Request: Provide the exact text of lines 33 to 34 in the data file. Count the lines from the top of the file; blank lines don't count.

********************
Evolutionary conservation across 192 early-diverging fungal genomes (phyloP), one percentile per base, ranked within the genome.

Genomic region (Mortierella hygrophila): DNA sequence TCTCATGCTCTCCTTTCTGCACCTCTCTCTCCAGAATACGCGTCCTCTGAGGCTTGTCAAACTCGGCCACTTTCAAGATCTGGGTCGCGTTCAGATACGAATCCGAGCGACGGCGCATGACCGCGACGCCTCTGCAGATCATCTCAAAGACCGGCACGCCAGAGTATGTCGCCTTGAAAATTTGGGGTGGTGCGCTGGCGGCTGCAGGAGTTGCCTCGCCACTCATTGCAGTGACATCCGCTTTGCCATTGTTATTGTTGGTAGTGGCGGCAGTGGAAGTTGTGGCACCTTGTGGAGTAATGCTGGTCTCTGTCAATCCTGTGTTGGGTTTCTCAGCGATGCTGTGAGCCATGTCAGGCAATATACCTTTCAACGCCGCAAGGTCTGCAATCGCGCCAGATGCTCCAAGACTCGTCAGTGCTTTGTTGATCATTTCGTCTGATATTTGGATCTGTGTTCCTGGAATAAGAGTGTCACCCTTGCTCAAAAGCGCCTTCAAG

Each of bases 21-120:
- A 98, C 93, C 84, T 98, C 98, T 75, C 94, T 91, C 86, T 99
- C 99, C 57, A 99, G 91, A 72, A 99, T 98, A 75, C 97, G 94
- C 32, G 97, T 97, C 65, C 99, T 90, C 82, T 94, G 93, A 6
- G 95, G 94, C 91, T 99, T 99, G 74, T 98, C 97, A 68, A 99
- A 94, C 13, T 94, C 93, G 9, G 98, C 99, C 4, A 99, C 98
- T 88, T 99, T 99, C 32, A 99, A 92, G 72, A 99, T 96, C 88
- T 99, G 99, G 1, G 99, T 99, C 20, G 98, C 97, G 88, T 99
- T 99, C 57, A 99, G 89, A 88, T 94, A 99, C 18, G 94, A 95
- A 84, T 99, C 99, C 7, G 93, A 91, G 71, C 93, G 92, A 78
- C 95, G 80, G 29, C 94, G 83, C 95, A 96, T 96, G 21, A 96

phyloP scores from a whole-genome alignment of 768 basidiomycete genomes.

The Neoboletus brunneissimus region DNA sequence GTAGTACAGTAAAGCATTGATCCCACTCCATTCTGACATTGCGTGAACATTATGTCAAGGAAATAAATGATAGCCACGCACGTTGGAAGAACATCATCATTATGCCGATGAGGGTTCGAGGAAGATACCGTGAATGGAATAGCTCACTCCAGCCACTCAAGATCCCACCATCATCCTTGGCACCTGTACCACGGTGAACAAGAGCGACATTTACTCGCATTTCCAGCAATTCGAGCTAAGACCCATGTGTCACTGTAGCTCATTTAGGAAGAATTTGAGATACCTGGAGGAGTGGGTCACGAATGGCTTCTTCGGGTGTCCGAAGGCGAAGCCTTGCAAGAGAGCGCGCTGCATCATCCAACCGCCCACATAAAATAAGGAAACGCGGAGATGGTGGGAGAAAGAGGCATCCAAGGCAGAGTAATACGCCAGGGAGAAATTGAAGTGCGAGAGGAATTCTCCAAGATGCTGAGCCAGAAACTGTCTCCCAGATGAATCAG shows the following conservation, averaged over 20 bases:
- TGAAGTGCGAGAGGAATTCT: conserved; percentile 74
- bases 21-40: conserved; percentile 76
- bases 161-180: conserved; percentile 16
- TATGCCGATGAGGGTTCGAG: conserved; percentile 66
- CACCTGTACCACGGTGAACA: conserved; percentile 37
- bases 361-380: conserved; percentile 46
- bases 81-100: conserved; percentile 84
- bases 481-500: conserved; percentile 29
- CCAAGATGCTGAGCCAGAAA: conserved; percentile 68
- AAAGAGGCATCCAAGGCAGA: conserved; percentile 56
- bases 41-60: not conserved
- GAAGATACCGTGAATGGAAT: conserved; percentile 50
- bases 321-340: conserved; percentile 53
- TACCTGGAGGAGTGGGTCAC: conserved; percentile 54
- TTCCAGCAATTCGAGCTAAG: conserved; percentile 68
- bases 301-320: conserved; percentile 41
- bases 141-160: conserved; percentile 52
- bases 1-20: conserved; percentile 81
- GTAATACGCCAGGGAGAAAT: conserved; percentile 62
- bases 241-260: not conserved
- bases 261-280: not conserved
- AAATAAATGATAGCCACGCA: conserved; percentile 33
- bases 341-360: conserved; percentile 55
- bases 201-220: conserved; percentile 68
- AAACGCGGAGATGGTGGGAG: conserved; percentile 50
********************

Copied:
- bases 1-20: conserved; percentile 81
- GTAATACGCCAGGGAGAAAT: conserved; percentile 62